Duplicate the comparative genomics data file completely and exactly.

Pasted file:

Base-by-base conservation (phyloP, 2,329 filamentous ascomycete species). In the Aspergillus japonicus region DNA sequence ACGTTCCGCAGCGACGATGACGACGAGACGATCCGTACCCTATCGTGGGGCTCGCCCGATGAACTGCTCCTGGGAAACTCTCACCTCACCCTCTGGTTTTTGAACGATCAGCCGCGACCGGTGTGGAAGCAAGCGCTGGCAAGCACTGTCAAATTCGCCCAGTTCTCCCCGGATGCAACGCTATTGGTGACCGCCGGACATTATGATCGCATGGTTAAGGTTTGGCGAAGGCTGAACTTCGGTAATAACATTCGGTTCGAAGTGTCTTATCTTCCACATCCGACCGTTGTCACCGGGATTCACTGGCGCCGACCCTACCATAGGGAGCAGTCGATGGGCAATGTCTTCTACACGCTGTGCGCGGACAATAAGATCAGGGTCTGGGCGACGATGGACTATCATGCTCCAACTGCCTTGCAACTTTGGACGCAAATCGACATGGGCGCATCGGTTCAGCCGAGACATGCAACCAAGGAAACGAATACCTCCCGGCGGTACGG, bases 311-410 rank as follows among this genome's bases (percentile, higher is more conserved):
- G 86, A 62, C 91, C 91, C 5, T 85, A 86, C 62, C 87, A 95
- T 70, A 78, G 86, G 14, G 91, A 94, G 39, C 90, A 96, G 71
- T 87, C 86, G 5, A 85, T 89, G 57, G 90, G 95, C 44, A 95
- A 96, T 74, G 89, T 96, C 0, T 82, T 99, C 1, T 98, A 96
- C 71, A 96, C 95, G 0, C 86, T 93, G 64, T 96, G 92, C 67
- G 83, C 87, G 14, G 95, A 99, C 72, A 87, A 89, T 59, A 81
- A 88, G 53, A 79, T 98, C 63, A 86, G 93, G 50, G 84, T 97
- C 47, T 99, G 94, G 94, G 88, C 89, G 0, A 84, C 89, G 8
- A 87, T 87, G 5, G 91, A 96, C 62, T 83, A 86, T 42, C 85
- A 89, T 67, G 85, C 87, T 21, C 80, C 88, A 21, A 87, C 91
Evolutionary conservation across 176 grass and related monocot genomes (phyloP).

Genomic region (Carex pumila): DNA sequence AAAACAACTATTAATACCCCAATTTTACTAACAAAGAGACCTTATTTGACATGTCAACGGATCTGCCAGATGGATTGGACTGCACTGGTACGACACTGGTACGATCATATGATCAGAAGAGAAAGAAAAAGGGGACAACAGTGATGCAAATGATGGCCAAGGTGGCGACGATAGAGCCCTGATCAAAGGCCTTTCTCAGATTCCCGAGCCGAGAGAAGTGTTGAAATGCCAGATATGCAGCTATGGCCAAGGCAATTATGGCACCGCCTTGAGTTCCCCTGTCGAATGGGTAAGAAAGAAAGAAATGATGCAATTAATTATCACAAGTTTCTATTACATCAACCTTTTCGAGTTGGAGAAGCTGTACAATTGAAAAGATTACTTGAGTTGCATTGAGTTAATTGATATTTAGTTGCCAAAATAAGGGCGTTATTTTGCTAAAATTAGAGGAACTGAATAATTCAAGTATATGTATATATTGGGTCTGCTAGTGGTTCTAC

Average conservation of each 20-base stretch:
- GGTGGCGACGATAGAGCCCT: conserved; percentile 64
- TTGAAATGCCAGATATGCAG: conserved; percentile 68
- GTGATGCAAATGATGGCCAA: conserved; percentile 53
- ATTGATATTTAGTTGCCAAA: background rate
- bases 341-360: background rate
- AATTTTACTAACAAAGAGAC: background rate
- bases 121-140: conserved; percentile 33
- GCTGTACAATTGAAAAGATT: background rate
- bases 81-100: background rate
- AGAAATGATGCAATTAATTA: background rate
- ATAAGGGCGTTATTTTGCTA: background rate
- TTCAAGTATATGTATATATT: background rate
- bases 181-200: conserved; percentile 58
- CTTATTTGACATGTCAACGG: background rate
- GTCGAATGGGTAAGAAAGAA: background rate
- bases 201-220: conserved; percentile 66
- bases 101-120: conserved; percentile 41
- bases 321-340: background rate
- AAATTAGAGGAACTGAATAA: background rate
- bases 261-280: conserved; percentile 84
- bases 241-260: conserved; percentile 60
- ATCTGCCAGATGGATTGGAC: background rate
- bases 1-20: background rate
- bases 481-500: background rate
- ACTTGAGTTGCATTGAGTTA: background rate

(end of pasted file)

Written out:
Base-by-base conservation (phyloP, 2,329 filamentous ascomycete species). In the Aspergillus japonicus region DNA sequence ACGTTCCGCAGCGACGATGACGACGAGACGATCCGTACCCTATCGTGGGGCTCGCCCGATGAACTGCTCCTGGGAAACTCTCACCTCACCCTCTGGTTTTTGAACGATCAGCCGCGACCGGTGTGGAAGCAAGCGCTGGCAAGCACTGTCAAATTCGCCCAGTTCTCCCCGGATGCAACGCTATTGGTGACCGCCGGACATTATGATCGCATGGTTAAGGTTTGGCGAAGGCTGAACTTCGGTAATAACATTCGGTTCGAAGTGTCTTATCTTCCACATCCGACCGTTGTCACCGGGATTCACTGGCGCCGACCCTACCATAGGGAGCAGTCGATGGGCAATGTCTTCTACACGCTGTGCGCGGACAATAAGATCAGGGTCTGGGCGACGATGGACTATCATGCTCCAACTGCCTTGCAACTTTGGACGCAAATCGACATGGGCGCATCGGTTCAGCCGAGACATGCAACCAAGGAAACGAATACCTCCCGGCGGTACGG, bases 311-410 rank as follows among this genome's bases (percentile, higher is more conserved):
- G 86, A 62, C 91, C 91, C 5, T 85, A 86, C 62, C 87, A 95
- T 70, A 78, G 86, G 14, G 91, A 94, G 39, C 90, A 96, G 71
- T 87, C 86, G 5, A 85, T 89, G 57, G 90, G 95, C 44, A 95
- A 96, T 74, G 89, T 96, C 0, T 82, T 99, C 1, T 98, A 96
- C 71, A 96, C 95, G 0, C 86, T 93, G 64, T 96, G 92, C 67
- G 83, C 87, G 14, G 95, A 99, C 72, A 87, A 89, T 59, A 81
- A 88, G 53, A 79, T 98, C 63, A 86, G 93, G 50, G 84, T 97
- C 47, T 99, G 94, G 94, G 88, C 89, G 0, A 84, C 89, G 8
- A 87, T 87, G 5, G 91, A 96, C 62, T 83, A 86, T 42, C 85
- A 89, T 67, G 85, C 87, T 21, C 80, C 88, A 21, A 87, C 91
Evolutionary conservation across 176 grass and related monocot genomes (phyloP).

Genomic region (Carex pumila): DNA sequence AAAACAACTATTAATACCCCAATTTTACTAACAAAGAGACCTTATTTGACATGTCAACGGATCTGCCAGATGGATTGGACTGCACTGGTACGACACTGGTACGATCATATGATCAGAAGAGAAAGAAAAAGGGGACAACAGTGATGCAAATGATGGCCAAGGTGGCGACGATAGAGCCCTGATCAAAGGCCTTTCTCAGATTCCCGAGCCGAGAGAAGTGTTGAAATGCCAGATATGCAGCTATGGCCAAGGCAATTATGGCACCGCCTTGAGTTCCCCTGTCGAATGGGTAAGAAAGAAAGAAATGATGCAATTAATTATCACAAGTTTCTATTACATCAACCTTTTCGAGTTGGAGAAGCTGTACAATTGAAAAGATTACTTGAGTTGCATTGAGTTAATTGATATTTAGTTGCCAAAATAAGGGCGTTATTTTGCTAAAATTAGAGGAACTGAATAATTCAAGTATATGTATATATTGGGTCTGCTAGTGGTTCTAC

Average conservation of each 20-base stretch:
- GGTGGCGACGATAGAGCCCT: conserved; percentile 64
- TTGAAATGCCAGATATGCAG: conserved; percentile 68
- GTGATGCAAATGATGGCCAA: conserved; percentile 53
- ATTGATATTTAGTTGCCAAA: background rate
- bases 341-360: background rate
- AATTTTACTAACAAAGAGAC: background rate
- bases 121-140: conserved; percentile 33
- GCTGTACAATTGAAAAGATT: background rate
- bases 81-100: background rate
- AGAAATGATGCAATTAATTA: background rate
- ATAAGGGCGTTATTTTGCTA: background rate
- TTCAAGTATATGTATATATT: background rate
- bases 181-200: conserved; percentile 58
- CTTATTTGACATGTCAACGG: background rate
- GTCGAATGGGTAAGAAAGAA: background rate
- bases 201-220: conserved; percentile 66
- bases 101-120: conserved; percentile 41
- bases 321-340: background rate
- AAATTAGAGGAACTGAATAA: background rate
- bases 261-280: conserved; percentile 84
- bases 241-260: conserved; percentile 60
- ATCTGCCAGATGGATTGGAC: background rate
- bases 1-20: background rate
- bases 481-500: background rate
- ACTTGAGTTGCATTGAGTTA: background rate